Your attendee walks into a cold, dimly lit meeting room with no natural light. . They see scores of empty chairs and the PowerPoint presentation equipment has a black and white slide indicating only the title of the presentation. Your attendee starts to shiver as they take their seat and looks around for a cup of coffee – only to realize it is outside the room by the registration area. Once back at their seat, the speaker gets up on stage and goes for a full 90-minutes covering 120 slides; never once taking a comment or question from the audience. 

Let me ask you this:

What did that attendee learn?

I will tell you: Nothing. Nada. Zero. 

Why? Because they were too focused on their discomfort and boredom to actually learn. They disengaged as soon as they sat down. and the truth of the matter is, as much as we know about the brain, speakers and meeting planners still allow boring presentations in cold, boxy, over chaired rooms. 

Janet Sperstad, CMP of Madison Area Technical College recently shared in PCMA Convene some tips to make your meetings more brain friendly. Here they are, along with a few of my own, to meet the primary mission of meetings: To allow attendees to learn. 

Brain Engagement Tip #1: Stories Stick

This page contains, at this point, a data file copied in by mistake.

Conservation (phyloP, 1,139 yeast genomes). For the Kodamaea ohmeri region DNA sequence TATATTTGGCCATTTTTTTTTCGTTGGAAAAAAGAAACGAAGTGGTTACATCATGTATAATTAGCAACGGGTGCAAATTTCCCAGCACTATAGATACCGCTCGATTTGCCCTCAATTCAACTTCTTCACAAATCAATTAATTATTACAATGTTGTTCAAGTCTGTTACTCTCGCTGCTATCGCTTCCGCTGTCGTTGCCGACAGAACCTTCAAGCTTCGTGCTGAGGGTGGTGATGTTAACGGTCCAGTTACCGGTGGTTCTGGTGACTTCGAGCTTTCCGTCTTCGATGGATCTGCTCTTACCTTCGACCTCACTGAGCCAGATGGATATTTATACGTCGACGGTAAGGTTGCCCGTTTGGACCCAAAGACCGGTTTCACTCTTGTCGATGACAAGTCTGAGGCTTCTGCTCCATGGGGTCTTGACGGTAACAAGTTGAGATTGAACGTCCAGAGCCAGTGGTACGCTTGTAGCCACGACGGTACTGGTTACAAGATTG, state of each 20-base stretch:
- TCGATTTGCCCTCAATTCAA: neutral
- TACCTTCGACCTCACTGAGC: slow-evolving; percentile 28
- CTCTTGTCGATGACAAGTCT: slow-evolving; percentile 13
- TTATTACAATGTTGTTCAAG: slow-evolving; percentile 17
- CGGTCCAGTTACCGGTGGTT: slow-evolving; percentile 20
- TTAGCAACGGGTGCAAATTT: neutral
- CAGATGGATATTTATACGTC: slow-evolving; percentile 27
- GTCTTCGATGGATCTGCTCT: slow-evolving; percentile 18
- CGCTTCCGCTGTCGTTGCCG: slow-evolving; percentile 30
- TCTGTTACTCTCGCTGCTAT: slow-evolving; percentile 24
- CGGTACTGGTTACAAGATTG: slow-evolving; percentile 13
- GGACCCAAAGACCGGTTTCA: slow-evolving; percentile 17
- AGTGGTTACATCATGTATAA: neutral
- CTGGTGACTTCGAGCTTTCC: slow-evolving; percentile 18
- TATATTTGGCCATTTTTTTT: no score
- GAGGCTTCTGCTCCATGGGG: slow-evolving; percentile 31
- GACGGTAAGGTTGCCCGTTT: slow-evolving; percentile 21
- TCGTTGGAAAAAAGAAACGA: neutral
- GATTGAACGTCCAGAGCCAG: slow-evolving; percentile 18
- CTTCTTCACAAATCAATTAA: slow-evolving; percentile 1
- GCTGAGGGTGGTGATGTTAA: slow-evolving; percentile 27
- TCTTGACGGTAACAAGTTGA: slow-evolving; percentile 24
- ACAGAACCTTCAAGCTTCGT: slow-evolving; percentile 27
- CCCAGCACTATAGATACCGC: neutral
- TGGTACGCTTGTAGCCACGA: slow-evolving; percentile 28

According to Sperstad, 94% of the information our brains process is visual. Use images instead of words. Tell stories instead writing gobs of text. We all love stories, that is why we read and go to the movies. 

Brain Engagement Tip #2: Plants Help

19% of brainstorming sessions yielded more ideas when a plant was present compared to those with no plants, Sperstad shared. If you can't bring in a plant, use nature scenes on the opening slide. If attendees are filling the room before the session starts, have a slide with a nature backdrop, the topic and speaker. I would add to include the speaker's email and social handles. Everyone waits until that last slide, but the first one can be up there 10 minutes before the session starts. 

Brain Engagement Tip #3: Chunk it Down

It has been proven, over and over again, that we learn in segments of 3s and 5s. This is why we have 3-digit area codes and 5-digit zip codes. Most people remember the first, second and third points – but very few remember anything beyond that. 

So here are a few tips to help chunk your speaker's materials:

  • Every slide has an image
  • Maximum of 36 words (6 across by 6 rows down) on each slide
  • Use 30-point font
  • 10 slides total in the deck
  • Use bullet points 

Brain Engagement Tip #4: Keep the Room Full

When you enter a restaurant and there are a lot of empty tables what do you think? Only negative thoughts come to mind, am I right? Don't overload the room with tables and chairs in hopes attendees will come at the last minute. Don't worry – they won't – and when you do this, the opposite occurs. Attendees start to wonder if the conference and/or speakers are any good. 

Pack the room. Have very few extra chairs. Keep attendees engaged with the speaker because they are now in a crowded room. 

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